The Australian Cycling Team’s high-performance director, Simon Jones, has offered a bizarre comment about Alex Porter’s crash in team pursuit qualifying.



“I guess sport is entertainment, hopefully that was entertaining.”

– Simon Jones

High-performance director, Australian Cycling Team




As far as post-race comments go, Simon Jones’ statement after Alex Porter’s crash in qualifying for the team pursuit at the Olympics in Tokyo (above) is about as insensitive as it gets. The injured rider underwent a concussion test before remounting his bike with weeping wounds only minutes after sliding along the boards of the Izu velodrome.

Meanwhile, the high-performance director of the Australian camp was considering what comments he could offer. When he did get the chance to speak with the media, Jones provided another foot-in-mouth moment, one of many during a controversial tenure as high-performance director.

Jones is moving on after the Tokyo Games but before that happens, the hope was that he would rise to the occasion and provide some cycling inspiration at a time when the sport is gaining solid momentum in Australia. Instead, he offers a ludicrous statement – one that may have been intended as a joke – at exactly the time when he needed to show some kind of leadership.

“Hopefully that was entertaining.” What was he thinking?

Did anyone watch Alex Porter hopelessly slipping off his bike with no chance to rescue himself from a devastating crash and think: that was entertaining?

It was brutal. Once the stem broke, it was unavoidable. It was also upsetting. But it was absolutely not entertaining.

A crash is painful, it is humiliating, and it is costly. And yet Jones seems to think he can conjure a one-liner and gloss over the reality of what is happening in Tokyo. At the end of his tenure, after years of fine-tuning all that’s required to achieve the best possible result at the highest level, he’s making a mockery of the position he has held for the last five years.

As CyclingNews reports, he would go on to offer other commentary, and try and explain the situation that had unfolded only moments earlier, but by then his sentiment was already out there.

“Obviously there was a mechanical failure,” he is reported as saying on “We’re not too sure what happened exactly.

“Obviously there was something wrong with the bars,” he continued.

“When you land on your face at 65km/h and you’ve got half an hour to do that again, that’s absolutely amazing.”

Yes, it’s a lot of things. It is amazing. It is also sad and upsetting and painful. But it’s not entertaining.

“You talk about Australian fighting spirit – to get up and go again I’m almost speechless to be honest.”


There was more to his commentary but nothing he says will provide much solace for the riders who have worked tirelessly to race for a little less than four minutes on three occasions over a period of three days this week. They will ride and they will rise, but they were in contention for a gold medal until an equipment failure ruined their prospects.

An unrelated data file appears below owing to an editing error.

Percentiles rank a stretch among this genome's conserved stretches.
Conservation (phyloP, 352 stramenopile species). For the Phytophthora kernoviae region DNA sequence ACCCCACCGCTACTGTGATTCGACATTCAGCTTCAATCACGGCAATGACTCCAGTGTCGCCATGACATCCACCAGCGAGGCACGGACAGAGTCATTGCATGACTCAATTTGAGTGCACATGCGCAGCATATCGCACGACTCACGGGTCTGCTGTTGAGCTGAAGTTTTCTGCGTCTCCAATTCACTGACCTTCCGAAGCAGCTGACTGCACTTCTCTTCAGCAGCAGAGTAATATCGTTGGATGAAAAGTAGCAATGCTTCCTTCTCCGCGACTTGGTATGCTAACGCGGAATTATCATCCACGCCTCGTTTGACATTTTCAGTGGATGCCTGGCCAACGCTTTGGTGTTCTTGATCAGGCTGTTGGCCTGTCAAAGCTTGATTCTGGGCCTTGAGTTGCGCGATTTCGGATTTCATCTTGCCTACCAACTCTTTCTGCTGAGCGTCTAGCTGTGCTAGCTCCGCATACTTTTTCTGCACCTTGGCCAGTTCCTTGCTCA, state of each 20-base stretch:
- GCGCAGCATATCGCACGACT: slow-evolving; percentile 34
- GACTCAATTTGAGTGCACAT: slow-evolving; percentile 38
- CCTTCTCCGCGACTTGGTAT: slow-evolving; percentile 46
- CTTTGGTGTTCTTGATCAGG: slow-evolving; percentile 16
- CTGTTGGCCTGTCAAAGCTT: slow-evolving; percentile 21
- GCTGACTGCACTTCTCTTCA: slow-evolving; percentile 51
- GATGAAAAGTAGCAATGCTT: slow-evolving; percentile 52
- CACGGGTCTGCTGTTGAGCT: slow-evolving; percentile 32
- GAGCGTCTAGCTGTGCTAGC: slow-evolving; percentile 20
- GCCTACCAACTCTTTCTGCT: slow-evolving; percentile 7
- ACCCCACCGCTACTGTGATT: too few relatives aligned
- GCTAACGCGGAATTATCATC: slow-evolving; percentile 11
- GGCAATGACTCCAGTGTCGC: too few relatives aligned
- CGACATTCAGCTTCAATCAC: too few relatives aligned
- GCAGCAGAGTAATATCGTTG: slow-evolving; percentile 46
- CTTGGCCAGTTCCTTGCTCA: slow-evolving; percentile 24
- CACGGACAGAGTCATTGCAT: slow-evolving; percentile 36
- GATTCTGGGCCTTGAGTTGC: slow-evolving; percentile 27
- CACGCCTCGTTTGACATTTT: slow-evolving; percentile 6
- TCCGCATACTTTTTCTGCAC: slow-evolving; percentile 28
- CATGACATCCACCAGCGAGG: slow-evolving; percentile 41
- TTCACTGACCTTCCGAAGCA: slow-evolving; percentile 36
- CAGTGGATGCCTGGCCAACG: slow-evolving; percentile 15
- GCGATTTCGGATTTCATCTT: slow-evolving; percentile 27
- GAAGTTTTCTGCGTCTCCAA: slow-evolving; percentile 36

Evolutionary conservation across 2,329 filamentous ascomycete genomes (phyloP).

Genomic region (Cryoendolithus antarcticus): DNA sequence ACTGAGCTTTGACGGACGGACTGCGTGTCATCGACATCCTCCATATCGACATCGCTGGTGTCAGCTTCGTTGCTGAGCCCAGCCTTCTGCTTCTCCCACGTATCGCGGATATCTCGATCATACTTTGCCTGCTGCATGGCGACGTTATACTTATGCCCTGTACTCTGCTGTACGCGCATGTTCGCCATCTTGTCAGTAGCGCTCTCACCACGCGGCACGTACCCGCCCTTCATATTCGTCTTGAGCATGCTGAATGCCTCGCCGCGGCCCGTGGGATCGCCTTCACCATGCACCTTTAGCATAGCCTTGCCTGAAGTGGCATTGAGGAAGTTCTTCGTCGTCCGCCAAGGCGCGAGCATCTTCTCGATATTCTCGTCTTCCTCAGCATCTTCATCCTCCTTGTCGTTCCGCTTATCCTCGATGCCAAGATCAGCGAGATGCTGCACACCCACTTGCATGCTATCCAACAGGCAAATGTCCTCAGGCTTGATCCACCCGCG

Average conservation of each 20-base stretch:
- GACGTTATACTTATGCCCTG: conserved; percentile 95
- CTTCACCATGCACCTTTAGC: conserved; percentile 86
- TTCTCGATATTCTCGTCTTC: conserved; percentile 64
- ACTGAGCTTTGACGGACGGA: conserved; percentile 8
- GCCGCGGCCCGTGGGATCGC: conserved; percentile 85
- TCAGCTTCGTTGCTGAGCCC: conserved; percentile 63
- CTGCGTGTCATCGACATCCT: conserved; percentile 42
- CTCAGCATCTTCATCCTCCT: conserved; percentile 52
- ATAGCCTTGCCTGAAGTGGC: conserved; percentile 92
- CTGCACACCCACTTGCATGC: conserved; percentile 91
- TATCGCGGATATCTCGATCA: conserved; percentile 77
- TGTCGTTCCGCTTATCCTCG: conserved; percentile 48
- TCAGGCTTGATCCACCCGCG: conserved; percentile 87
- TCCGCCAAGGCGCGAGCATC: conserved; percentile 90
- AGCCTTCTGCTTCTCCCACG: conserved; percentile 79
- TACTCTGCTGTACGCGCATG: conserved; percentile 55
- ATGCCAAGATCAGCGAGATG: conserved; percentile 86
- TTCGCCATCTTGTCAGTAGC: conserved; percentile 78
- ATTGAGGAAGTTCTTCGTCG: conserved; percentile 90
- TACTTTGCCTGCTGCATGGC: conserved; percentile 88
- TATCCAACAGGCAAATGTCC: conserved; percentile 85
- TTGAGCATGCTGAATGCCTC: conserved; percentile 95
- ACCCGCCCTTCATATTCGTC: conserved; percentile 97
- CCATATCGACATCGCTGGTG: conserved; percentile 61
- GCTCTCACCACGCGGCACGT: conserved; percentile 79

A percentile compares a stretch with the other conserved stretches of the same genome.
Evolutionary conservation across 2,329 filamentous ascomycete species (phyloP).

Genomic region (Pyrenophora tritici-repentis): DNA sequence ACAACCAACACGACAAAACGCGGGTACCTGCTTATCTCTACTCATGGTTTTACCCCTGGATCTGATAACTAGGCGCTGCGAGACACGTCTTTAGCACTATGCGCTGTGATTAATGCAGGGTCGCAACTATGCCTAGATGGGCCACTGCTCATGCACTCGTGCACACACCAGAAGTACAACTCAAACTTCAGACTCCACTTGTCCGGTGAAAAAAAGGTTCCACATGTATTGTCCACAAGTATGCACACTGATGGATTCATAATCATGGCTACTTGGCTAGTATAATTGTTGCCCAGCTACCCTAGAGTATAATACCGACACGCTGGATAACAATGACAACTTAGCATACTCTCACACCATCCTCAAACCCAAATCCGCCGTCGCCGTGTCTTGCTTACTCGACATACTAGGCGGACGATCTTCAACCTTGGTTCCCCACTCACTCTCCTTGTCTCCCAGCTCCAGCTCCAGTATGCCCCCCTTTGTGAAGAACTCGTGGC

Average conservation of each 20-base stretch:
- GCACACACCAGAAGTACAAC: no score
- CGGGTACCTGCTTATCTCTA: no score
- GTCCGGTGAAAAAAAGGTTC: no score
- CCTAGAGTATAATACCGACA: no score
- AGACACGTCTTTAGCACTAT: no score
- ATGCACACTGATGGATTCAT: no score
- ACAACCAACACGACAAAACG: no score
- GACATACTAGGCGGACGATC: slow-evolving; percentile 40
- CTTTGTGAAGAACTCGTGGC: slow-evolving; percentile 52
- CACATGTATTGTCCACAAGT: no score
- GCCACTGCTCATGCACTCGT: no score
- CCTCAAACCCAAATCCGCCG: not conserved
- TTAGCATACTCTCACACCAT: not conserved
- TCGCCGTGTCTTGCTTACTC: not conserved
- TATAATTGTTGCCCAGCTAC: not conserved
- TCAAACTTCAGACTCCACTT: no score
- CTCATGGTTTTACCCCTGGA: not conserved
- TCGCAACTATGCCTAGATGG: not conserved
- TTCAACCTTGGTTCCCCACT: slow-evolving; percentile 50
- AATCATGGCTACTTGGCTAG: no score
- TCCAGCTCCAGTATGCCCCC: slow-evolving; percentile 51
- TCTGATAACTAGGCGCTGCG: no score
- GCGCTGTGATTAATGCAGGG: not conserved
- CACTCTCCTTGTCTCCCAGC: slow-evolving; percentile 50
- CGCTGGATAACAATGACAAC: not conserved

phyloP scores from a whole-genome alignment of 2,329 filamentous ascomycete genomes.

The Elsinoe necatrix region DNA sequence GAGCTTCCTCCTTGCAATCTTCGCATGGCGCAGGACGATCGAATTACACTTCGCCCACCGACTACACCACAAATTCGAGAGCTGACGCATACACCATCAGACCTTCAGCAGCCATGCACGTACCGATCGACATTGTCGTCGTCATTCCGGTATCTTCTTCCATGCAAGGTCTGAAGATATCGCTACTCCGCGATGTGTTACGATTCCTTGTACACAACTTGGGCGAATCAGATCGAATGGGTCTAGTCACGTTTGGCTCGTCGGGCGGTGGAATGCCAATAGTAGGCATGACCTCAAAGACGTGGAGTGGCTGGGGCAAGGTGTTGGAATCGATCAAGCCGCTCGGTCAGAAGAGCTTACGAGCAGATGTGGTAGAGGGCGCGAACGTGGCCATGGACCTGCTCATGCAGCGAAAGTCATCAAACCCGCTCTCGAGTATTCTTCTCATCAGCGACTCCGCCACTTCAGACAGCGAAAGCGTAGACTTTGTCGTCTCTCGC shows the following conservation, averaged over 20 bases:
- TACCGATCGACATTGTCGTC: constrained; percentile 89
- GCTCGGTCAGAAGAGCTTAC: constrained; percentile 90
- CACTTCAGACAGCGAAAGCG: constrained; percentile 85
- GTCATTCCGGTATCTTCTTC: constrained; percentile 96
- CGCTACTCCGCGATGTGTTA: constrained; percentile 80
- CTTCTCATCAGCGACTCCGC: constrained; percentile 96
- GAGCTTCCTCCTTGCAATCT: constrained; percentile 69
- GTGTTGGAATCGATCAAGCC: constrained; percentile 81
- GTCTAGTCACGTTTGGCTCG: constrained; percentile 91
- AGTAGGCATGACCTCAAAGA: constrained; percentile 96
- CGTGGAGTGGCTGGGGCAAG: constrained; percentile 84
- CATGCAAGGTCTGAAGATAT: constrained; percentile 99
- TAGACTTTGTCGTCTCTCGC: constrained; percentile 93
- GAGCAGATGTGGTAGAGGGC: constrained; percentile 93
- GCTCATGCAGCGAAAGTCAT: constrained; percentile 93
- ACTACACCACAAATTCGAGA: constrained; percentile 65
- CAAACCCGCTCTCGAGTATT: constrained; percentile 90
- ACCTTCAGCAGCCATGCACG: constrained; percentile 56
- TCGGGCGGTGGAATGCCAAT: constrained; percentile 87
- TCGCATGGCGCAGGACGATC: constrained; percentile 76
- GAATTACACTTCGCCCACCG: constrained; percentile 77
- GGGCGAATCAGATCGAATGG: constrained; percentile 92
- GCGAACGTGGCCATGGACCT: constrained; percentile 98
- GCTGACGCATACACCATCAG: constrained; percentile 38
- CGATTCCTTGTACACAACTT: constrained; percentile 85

Simon Jones has been considered a polarising figure in Australian cycling but for that to be the case, there need to be two sides to the discussion: supporters and critics. After five years of regular blunders, it would be hard to find a supporter amongst those who have followed his travails since arriving on the scene.

He has lashed out at the media and others associated with the cycling program regularly throughout his stint as HP director. And each time the hope was that Jones would learn to have a little more grace, some humility perhaps.

We wait to see if the Australian men can compose themselves for the first round later today, when they meet Switzerland and try to qualify for the bronze medal ride on Wednesday. There will be a loud chorus of cheering in front of screens around Australia and many will be urging the riders to prove what we know they’re capable of.

The Aussie pursuit riders are a special breed. They have sacrificed a lot for the sake of being in the best possible shape for the Tokyo Games. Their chance to improve on the silver medals earned in London and Rio is gone but there is a legion of fans who still want to see what they can do with an uninterrupted ride.

Without a crash, it would surely have been entertaining. But what happened on Monday was not fun to watch. The riders will race again and we could even expect a world record from these gifted athletes… but the man who was charged with the responsibility of managing the Australian team should be ashamed of his behaviour and offer an apology to Porter and the others for his dismal attempt at humour.

We want to be entertained and we want to see world-class sport. What we don’t want is a mockery made of a dramatic situation by labelling it something that it isn’t.



– By Rob Arnold